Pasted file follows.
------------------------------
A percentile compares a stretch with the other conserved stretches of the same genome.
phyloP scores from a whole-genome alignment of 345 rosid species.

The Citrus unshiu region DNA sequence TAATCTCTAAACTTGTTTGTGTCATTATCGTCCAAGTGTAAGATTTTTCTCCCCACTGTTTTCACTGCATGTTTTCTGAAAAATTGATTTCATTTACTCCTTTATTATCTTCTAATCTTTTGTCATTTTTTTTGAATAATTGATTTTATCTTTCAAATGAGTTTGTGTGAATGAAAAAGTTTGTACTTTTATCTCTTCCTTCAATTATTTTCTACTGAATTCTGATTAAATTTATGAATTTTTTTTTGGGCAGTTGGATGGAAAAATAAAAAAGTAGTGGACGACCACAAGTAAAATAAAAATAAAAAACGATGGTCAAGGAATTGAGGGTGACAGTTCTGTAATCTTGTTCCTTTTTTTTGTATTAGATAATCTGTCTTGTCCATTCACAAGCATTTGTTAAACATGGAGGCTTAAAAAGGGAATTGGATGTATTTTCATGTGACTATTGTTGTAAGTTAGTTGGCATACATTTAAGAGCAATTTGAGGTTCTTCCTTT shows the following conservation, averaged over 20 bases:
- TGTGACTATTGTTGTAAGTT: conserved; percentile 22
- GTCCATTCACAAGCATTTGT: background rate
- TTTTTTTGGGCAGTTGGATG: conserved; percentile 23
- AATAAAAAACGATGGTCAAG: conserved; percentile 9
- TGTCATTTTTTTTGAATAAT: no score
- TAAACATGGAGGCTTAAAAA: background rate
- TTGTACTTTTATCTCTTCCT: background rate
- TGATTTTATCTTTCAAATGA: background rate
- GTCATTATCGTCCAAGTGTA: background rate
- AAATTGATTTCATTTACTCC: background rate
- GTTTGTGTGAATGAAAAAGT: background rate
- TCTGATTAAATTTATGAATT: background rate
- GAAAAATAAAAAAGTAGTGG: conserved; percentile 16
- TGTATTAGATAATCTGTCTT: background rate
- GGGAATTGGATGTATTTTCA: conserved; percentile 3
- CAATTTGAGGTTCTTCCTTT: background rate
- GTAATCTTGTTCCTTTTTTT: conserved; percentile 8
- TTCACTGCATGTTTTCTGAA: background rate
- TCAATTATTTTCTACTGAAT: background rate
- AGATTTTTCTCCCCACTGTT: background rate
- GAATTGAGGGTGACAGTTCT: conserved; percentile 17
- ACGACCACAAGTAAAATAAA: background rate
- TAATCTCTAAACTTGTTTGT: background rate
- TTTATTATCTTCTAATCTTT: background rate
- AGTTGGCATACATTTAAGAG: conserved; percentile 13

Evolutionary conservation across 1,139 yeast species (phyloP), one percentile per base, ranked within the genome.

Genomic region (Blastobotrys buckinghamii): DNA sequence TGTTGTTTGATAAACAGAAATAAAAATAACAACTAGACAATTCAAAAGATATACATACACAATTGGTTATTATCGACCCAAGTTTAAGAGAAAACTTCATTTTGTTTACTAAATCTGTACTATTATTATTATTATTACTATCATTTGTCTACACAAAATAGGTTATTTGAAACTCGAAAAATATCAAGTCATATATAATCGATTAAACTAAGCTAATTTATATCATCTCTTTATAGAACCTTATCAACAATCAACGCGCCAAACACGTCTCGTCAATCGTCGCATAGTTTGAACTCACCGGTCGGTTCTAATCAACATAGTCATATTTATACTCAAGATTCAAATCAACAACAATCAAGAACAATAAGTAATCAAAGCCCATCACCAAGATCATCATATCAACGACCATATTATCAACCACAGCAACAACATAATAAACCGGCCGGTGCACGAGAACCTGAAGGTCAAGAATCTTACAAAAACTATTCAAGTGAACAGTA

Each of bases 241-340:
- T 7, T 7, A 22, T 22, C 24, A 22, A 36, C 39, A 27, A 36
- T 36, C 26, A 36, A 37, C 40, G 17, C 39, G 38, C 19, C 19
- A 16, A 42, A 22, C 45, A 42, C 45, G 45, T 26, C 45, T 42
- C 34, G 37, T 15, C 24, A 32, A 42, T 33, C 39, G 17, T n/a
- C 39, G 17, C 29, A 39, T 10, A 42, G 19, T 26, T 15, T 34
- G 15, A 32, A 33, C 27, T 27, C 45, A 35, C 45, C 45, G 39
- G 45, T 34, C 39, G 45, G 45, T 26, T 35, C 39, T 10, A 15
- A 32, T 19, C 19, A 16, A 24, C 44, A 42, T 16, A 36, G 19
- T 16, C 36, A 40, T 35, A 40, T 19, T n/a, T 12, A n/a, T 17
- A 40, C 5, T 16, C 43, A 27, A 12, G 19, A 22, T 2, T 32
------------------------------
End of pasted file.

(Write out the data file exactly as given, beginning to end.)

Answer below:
A percentile compares a stretch with the other conserved stretches of the same genome.
phyloP scores from a whole-genome alignment of 345 rosid species.

The Citrus unshiu region DNA sequence TAATCTCTAAACTTGTTTGTGTCATTATCGTCCAAGTGTAAGATTTTTCTCCCCACTGTTTTCACTGCATGTTTTCTGAAAAATTGATTTCATTTACTCCTTTATTATCTTCTAATCTTTTGTCATTTTTTTTGAATAATTGATTTTATCTTTCAAATGAGTTTGTGTGAATGAAAAAGTTTGTACTTTTATCTCTTCCTTCAATTATTTTCTACTGAATTCTGATTAAATTTATGAATTTTTTTTTGGGCAGTTGGATGGAAAAATAAAAAAGTAGTGGACGACCACAAGTAAAATAAAAATAAAAAACGATGGTCAAGGAATTGAGGGTGACAGTTCTGTAATCTTGTTCCTTTTTTTTGTATTAGATAATCTGTCTTGTCCATTCACAAGCATTTGTTAAACATGGAGGCTTAAAAAGGGAATTGGATGTATTTTCATGTGACTATTGTTGTAAGTTAGTTGGCATACATTTAAGAGCAATTTGAGGTTCTTCCTTT shows the following conservation, averaged over 20 bases:
- TGTGACTATTGTTGTAAGTT: conserved; percentile 22
- GTCCATTCACAAGCATTTGT: background rate
- TTTTTTTGGGCAGTTGGATG: conserved; percentile 23
- AATAAAAAACGATGGTCAAG: conserved; percentile 9
- TGTCATTTTTTTTGAATAAT: no score
- TAAACATGGAGGCTTAAAAA: background rate
- TTGTACTTTTATCTCTTCCT: background rate
- TGATTTTATCTTTCAAATGA: background rate
- GTCATTATCGTCCAAGTGTA: background rate
- AAATTGATTTCATTTACTCC: background rate
- GTTTGTGTGAATGAAAAAGT: background rate
- TCTGATTAAATTTATGAATT: background rate
- GAAAAATAAAAAAGTAGTGG: conserved; percentile 16
- TGTATTAGATAATCTGTCTT: background rate
- GGGAATTGGATGTATTTTCA: conserved; percentile 3
- CAATTTGAGGTTCTTCCTTT: background rate
- GTAATCTTGTTCCTTTTTTT: conserved; percentile 8
- TTCACTGCATGTTTTCTGAA: background rate
- TCAATTATTTTCTACTGAAT: background rate
- AGATTTTTCTCCCCACTGTT: background rate
- GAATTGAGGGTGACAGTTCT: conserved; percentile 17
- ACGACCACAAGTAAAATAAA: background rate
- TAATCTCTAAACTTGTTTGT: background rate
- TTTATTATCTTCTAATCTTT: background rate
- AGTTGGCATACATTTAAGAG: conserved; percentile 13

Evolutionary conservation across 1,139 yeast species (phyloP), one percentile per base, ranked within the genome.

Genomic region (Blastobotrys buckinghamii): DNA sequence TGTTGTTTGATAAACAGAAATAAAAATAACAACTAGACAATTCAAAAGATATACATACACAATTGGTTATTATCGACCCAAGTTTAAGAGAAAACTTCATTTTGTTTACTAAATCTGTACTATTATTATTATTATTACTATCATTTGTCTACACAAAATAGGTTATTTGAAACTCGAAAAATATCAAGTCATATATAATCGATTAAACTAAGCTAATTTATATCATCTCTTTATAGAACCTTATCAACAATCAACGCGCCAAACACGTCTCGTCAATCGTCGCATAGTTTGAACTCACCGGTCGGTTCTAATCAACATAGTCATATTTATACTCAAGATTCAAATCAACAACAATCAAGAACAATAAGTAATCAAAGCCCATCACCAAGATCATCATATCAACGACCATATTATCAACCACAGCAACAACATAATAAACCGGCCGGTGCACGAGAACCTGAAGGTCAAGAATCTTACAAAAACTATTCAAGTGAACAGTA

Each of bases 241-340:
- T 7, T 7, A 22, T 22, C 24, A 22, A 36, C 39, A 27, A 36
- T 36, C 26, A 36, A 37, C 40, G 17, C 39, G 38, C 19, C 19
- A 16, A 42, A 22, C 45, A 42, C 45, G 45, T 26, C 45, T 42
- C 34, G 37, T 15, C 24, A 32, A 42, T 33, C 39, G 17, T n/a
- C 39, G 17, C 29, A 39, T 10, A 42, G 19, T 26, T 15, T 34
- G 15, A 32, A 33, C 27, T 27, C 45, A 35, C 45, C 45, G 39
- G 45, T 34, C 39, G 45, G 45, T 26, T 35, C 39, T 10, A 15
- A 32, T 19, C 19, A 16, A 24, C 44, A 42, T 16, A 36, G 19
- T 16, C 36, A 40, T 35, A 40, T 19, T n/a, T 12, A n/a, T 17
- A 40, C 5, T 16, C 43, A 27, A 12, G 19, A 22, T 2, T 32